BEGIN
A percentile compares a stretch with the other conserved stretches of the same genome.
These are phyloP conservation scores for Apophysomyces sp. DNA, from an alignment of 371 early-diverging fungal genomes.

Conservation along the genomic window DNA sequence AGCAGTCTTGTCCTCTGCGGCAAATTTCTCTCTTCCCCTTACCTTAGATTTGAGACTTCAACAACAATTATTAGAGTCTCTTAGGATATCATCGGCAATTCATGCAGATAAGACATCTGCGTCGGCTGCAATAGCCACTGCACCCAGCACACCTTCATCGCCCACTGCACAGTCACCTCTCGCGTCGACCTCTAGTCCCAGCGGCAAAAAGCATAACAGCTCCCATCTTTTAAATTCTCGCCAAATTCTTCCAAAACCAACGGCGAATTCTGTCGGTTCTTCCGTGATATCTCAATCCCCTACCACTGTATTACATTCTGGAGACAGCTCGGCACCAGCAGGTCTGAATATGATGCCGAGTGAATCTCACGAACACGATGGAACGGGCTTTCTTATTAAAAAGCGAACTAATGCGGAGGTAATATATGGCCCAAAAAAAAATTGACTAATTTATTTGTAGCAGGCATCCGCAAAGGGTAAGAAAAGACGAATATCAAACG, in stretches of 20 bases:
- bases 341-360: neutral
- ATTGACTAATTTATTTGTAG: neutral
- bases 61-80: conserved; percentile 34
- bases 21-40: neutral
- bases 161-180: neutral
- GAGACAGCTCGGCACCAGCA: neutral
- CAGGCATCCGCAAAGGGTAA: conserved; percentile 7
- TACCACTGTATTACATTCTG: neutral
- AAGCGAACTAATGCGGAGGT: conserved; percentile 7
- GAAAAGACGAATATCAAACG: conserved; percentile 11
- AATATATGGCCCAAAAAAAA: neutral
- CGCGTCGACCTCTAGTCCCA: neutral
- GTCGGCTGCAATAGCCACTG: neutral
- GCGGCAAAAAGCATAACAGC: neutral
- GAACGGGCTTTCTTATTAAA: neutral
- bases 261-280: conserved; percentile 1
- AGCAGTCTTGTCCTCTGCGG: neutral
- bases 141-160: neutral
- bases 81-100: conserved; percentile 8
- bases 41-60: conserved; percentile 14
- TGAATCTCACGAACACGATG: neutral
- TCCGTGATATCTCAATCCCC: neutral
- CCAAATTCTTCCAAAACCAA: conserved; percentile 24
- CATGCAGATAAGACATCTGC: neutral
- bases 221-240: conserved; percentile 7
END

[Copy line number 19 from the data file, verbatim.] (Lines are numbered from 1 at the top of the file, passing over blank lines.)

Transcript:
- bases 261-280: conserved; percentile 1